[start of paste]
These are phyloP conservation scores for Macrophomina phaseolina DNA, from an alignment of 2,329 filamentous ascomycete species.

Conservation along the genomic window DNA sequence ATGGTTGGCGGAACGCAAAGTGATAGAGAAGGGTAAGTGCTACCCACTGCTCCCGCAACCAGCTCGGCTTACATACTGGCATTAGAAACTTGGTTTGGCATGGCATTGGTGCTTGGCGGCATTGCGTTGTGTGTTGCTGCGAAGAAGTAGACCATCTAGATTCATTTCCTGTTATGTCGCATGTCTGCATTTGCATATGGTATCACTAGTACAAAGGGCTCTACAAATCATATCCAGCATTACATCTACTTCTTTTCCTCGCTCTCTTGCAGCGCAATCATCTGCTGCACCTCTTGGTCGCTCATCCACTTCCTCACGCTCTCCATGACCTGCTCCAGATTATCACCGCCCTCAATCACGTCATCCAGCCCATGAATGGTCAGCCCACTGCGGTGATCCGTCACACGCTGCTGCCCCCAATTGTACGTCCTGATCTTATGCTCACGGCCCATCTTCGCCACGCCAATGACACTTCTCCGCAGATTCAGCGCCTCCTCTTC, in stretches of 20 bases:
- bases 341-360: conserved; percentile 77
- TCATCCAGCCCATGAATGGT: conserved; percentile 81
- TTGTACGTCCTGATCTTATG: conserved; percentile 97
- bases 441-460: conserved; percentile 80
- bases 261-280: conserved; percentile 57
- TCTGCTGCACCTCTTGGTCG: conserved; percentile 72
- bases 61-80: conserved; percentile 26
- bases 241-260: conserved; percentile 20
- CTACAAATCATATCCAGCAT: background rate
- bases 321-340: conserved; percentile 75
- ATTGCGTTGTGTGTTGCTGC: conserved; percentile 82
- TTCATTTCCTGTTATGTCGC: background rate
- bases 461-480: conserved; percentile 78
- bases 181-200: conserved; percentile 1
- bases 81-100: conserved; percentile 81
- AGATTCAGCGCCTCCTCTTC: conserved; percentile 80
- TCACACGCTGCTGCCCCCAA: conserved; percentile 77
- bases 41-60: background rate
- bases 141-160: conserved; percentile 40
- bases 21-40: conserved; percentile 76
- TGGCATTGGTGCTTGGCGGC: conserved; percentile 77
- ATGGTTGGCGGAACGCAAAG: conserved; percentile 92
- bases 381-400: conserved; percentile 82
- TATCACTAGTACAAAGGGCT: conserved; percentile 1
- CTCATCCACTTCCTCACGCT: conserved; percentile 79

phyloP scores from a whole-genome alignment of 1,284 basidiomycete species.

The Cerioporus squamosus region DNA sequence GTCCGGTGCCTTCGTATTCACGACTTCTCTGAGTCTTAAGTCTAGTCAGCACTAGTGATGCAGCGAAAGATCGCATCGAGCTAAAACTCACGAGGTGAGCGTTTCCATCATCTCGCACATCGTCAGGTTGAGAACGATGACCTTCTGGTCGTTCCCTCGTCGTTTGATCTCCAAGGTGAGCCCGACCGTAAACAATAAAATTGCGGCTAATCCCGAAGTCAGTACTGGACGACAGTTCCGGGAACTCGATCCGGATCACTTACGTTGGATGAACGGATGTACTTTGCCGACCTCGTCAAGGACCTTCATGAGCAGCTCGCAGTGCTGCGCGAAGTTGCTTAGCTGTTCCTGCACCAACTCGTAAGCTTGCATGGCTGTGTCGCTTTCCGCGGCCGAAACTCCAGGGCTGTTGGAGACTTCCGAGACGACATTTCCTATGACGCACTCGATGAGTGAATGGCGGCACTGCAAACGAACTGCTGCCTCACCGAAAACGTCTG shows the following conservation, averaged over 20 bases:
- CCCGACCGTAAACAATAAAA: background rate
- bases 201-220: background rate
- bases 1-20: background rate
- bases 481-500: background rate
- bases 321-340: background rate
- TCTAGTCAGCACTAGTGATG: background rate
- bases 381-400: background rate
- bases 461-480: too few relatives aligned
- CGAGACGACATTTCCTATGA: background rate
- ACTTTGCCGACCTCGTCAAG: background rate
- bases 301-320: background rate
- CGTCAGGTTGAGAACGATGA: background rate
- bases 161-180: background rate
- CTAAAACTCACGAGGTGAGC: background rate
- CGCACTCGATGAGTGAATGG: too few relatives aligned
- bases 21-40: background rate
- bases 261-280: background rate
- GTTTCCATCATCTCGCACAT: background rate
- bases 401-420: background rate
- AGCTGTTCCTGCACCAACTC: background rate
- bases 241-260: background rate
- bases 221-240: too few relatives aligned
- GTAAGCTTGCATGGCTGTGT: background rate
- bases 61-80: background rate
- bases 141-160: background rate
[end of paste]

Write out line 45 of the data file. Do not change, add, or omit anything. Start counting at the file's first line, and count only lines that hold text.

- bases 21-40: background rate